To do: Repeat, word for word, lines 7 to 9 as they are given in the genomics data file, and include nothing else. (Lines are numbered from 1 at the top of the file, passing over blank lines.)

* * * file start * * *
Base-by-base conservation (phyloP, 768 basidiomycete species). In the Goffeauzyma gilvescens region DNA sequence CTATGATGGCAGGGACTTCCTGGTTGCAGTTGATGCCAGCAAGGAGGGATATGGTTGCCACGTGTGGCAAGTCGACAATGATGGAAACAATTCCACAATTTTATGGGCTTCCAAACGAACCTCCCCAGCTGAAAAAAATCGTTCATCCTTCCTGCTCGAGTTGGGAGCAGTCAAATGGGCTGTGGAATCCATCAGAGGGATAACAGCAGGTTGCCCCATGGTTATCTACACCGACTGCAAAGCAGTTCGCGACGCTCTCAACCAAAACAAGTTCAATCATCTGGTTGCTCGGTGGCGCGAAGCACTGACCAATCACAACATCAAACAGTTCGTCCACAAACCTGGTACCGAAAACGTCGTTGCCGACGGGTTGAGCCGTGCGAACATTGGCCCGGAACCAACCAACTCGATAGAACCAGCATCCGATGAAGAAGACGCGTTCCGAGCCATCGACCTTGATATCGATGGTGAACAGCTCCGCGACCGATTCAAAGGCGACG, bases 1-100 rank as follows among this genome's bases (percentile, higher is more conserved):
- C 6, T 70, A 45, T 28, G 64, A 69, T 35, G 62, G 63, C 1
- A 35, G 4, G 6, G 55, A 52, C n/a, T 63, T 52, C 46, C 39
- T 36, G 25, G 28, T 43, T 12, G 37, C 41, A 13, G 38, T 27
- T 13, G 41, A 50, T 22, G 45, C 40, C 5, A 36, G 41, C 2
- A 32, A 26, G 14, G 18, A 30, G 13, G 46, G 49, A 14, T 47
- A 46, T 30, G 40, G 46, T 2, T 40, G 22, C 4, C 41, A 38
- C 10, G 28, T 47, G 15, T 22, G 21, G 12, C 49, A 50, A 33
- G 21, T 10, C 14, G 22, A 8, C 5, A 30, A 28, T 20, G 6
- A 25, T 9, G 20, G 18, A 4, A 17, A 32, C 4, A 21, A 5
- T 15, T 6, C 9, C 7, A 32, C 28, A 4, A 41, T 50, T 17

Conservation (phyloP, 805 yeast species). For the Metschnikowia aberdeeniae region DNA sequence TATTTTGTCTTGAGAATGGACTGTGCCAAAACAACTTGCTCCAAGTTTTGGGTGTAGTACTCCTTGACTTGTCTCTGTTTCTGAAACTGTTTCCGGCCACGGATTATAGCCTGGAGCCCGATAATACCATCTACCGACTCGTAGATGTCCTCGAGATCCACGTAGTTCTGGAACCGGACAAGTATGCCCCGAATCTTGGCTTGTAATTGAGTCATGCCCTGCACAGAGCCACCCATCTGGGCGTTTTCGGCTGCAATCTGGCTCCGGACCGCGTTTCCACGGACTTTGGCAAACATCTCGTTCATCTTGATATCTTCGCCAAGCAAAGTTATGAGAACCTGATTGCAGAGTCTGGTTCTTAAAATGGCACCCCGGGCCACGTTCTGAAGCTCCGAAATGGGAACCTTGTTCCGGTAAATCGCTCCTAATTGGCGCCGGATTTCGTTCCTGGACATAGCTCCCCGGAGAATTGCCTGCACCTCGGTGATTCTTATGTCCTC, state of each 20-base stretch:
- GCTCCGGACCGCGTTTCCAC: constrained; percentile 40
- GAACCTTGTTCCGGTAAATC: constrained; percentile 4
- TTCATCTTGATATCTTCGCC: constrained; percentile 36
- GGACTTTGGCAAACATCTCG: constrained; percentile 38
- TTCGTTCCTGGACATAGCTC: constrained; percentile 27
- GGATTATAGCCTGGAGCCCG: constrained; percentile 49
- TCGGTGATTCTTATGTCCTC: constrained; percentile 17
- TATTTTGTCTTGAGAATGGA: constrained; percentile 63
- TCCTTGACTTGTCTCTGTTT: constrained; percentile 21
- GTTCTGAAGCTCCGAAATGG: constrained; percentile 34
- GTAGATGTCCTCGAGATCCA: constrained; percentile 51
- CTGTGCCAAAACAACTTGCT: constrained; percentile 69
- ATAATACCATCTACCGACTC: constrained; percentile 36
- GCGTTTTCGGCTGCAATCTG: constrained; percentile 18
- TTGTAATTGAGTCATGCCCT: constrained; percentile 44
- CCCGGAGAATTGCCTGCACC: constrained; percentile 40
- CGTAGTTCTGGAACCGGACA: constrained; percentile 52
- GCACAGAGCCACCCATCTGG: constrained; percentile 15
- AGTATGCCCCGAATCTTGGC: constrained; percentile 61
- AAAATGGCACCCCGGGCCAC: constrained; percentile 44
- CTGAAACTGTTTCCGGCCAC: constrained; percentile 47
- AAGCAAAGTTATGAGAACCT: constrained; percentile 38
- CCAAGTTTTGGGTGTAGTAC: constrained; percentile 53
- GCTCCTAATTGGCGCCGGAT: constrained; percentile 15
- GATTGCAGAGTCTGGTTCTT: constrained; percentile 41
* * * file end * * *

- A 46, T 30, G 40, G 46, T 2, T 40, G 22, C 4, C 41, A 38
- C 10, G 28, T 47, G 15, T 22, G 21, G 12, C 49, A 50, A 33
- G 21, T 10, C 14, G 22, A 8, C 5, A 30, A 28, T 20, G 6